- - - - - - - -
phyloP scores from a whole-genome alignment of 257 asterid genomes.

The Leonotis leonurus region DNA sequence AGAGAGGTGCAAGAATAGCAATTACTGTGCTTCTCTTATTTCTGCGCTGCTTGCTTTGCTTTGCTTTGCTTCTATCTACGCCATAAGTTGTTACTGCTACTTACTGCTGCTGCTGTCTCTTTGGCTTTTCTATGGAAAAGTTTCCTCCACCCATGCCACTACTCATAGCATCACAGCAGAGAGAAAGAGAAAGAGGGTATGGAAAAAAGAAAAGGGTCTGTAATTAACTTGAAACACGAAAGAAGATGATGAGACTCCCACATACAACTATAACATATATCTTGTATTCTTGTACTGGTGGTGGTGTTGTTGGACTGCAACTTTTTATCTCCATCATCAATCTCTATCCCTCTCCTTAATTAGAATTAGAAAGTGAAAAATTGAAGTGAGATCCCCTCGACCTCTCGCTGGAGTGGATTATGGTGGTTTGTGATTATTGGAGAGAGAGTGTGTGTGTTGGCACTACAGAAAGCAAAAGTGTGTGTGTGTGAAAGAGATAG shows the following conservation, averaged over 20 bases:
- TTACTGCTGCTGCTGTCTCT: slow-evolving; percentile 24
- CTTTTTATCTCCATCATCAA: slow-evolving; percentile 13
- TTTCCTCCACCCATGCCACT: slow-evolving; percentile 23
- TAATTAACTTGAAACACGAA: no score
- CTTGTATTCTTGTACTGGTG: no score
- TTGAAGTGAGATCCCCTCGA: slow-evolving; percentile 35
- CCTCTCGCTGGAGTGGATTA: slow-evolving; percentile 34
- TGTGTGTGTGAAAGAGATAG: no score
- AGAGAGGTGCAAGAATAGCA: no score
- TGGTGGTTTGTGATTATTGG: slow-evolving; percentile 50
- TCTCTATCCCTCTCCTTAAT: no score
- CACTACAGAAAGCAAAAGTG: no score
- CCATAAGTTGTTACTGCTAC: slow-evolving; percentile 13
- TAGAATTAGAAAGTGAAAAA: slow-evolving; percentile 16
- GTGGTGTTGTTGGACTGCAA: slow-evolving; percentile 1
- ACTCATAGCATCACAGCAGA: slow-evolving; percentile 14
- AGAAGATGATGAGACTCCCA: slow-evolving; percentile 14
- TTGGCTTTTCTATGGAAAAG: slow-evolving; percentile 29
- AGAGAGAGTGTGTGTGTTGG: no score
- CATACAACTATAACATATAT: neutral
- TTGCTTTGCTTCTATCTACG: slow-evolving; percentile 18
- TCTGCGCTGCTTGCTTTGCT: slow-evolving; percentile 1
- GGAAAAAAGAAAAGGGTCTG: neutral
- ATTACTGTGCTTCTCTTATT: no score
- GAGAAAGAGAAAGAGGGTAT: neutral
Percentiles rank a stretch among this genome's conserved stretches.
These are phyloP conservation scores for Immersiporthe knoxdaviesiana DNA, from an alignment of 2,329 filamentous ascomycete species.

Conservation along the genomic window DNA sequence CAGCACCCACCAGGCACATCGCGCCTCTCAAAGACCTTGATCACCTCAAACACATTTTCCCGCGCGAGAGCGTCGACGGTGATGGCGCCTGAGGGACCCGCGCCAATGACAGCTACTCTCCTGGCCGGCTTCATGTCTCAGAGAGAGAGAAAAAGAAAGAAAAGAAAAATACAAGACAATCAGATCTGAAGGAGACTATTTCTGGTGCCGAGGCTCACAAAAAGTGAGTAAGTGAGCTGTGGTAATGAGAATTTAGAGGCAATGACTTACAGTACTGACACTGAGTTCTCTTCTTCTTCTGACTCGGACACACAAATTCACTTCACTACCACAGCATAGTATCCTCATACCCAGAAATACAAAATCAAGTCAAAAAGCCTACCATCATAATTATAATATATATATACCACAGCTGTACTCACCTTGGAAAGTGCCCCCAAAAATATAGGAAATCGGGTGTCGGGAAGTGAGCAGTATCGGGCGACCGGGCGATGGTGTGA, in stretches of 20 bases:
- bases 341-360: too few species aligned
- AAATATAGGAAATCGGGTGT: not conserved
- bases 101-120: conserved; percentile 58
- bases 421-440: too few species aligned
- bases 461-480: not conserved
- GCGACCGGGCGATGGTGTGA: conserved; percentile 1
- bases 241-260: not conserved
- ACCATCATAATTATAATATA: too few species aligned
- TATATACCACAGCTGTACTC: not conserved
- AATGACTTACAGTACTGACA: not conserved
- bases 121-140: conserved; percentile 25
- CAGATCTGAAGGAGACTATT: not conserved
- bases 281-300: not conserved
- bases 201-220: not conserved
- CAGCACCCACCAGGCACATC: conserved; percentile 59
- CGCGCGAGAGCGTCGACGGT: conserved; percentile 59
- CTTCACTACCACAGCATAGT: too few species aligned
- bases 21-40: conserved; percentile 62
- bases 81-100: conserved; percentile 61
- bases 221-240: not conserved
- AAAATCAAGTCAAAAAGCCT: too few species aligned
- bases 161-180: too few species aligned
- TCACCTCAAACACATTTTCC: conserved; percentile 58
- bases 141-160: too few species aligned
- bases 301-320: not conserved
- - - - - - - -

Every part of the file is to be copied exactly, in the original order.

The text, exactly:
phyloP scores from a whole-genome alignment of 257 asterid genomes.

The Leonotis leonurus region DNA sequence AGAGAGGTGCAAGAATAGCAATTACTGTGCTTCTCTTATTTCTGCGCTGCTTGCTTTGCTTTGCTTTGCTTCTATCTACGCCATAAGTTGTTACTGCTACTTACTGCTGCTGCTGTCTCTTTGGCTTTTCTATGGAAAAGTTTCCTCCACCCATGCCACTACTCATAGCATCACAGCAGAGAGAAAGAGAAAGAGGGTATGGAAAAAAGAAAAGGGTCTGTAATTAACTTGAAACACGAAAGAAGATGATGAGACTCCCACATACAACTATAACATATATCTTGTATTCTTGTACTGGTGGTGGTGTTGTTGGACTGCAACTTTTTATCTCCATCATCAATCTCTATCCCTCTCCTTAATTAGAATTAGAAAGTGAAAAATTGAAGTGAGATCCCCTCGACCTCTCGCTGGAGTGGATTATGGTGGTTTGTGATTATTGGAGAGAGAGTGTGTGTGTTGGCACTACAGAAAGCAAAAGTGTGTGTGTGTGAAAGAGATAG shows the following conservation, averaged over 20 bases:
- TTACTGCTGCTGCTGTCTCT: slow-evolving; percentile 24
- CTTTTTATCTCCATCATCAA: slow-evolving; percentile 13
- TTTCCTCCACCCATGCCACT: slow-evolving; percentile 23
- TAATTAACTTGAAACACGAA: no score
- CTTGTATTCTTGTACTGGTG: no score
- TTGAAGTGAGATCCCCTCGA: slow-evolving; percentile 35
- CCTCTCGCTGGAGTGGATTA: slow-evolving; percentile 34
- TGTGTGTGTGAAAGAGATAG: no score
- AGAGAGGTGCAAGAATAGCA: no score
- TGGTGGTTTGTGATTATTGG: slow-evolving; percentile 50
- TCTCTATCCCTCTCCTTAAT: no score
- CACTACAGAAAGCAAAAGTG: no score
- CCATAAGTTGTTACTGCTAC: slow-evolving; percentile 13
- TAGAATTAGAAAGTGAAAAA: slow-evolving; percentile 16
- GTGGTGTTGTTGGACTGCAA: slow-evolving; percentile 1
- ACTCATAGCATCACAGCAGA: slow-evolving; percentile 14
- AGAAGATGATGAGACTCCCA: slow-evolving; percentile 14
- TTGGCTTTTCTATGGAAAAG: slow-evolving; percentile 29
- AGAGAGAGTGTGTGTGTTGG: no score
- CATACAACTATAACATATAT: neutral
- TTGCTTTGCTTCTATCTACG: slow-evolving; percentile 18
- TCTGCGCTGCTTGCTTTGCT: slow-evolving; percentile 1
- GGAAAAAAGAAAAGGGTCTG: neutral
- ATTACTGTGCTTCTCTTATT: no score
- GAGAAAGAGAAAGAGGGTAT: neutral
Percentiles rank a stretch among this genome's conserved stretches.
These are phyloP conservation scores for Immersiporthe knoxdaviesiana DNA, from an alignment of 2,329 filamentous ascomycete species.

Conservation along the genomic window DNA sequence CAGCACCCACCAGGCACATCGCGCCTCTCAAAGACCTTGATCACCTCAAACACATTTTCCCGCGCGAGAGCGTCGACGGTGATGGCGCCTGAGGGACCCGCGCCAATGACAGCTACTCTCCTGGCCGGCTTCATGTCTCAGAGAGAGAGAAAAAGAAAGAAAAGAAAAATACAAGACAATCAGATCTGAAGGAGACTATTTCTGGTGCCGAGGCTCACAAAAAGTGAGTAAGTGAGCTGTGGTAATGAGAATTTAGAGGCAATGACTTACAGTACTGACACTGAGTTCTCTTCTTCTTCTGACTCGGACACACAAATTCACTTCACTACCACAGCATAGTATCCTCATACCCAGAAATACAAAATCAAGTCAAAAAGCCTACCATCATAATTATAATATATATATACCACAGCTGTACTCACCTTGGAAAGTGCCCCCAAAAATATAGGAAATCGGGTGTCGGGAAGTGAGCAGTATCGGGCGACCGGGCGATGGTGTGA, in stretches of 20 bases:
- bases 341-360: too few species aligned
- AAATATAGGAAATCGGGTGT: not conserved
- bases 101-120: conserved; percentile 58
- bases 421-440: too few species aligned
- bases 461-480: not conserved
- GCGACCGGGCGATGGTGTGA: conserved; percentile 1
- bases 241-260: not conserved
- ACCATCATAATTATAATATA: too few species aligned
- TATATACCACAGCTGTACTC: not conserved
- AATGACTTACAGTACTGACA: not conserved
- bases 121-140: conserved; percentile 25
- CAGATCTGAAGGAGACTATT: not conserved
- bases 281-300: not conserved
- bases 201-220: not conserved
- CAGCACCCACCAGGCACATC: conserved; percentile 59
- CGCGCGAGAGCGTCGACGGT: conserved; percentile 59
- CTTCACTACCACAGCATAGT: too few species aligned
- bases 21-40: conserved; percentile 62
- bases 81-100: conserved; percentile 61
- bases 221-240: not conserved
- AAAATCAAGTCAAAAAGCCT: too few species aligned
- bases 161-180: too few species aligned
- TCACCTCAAACACATTTTCC: conserved; percentile 58
- bases 141-160: too few species aligned
- bases 301-320: not conserved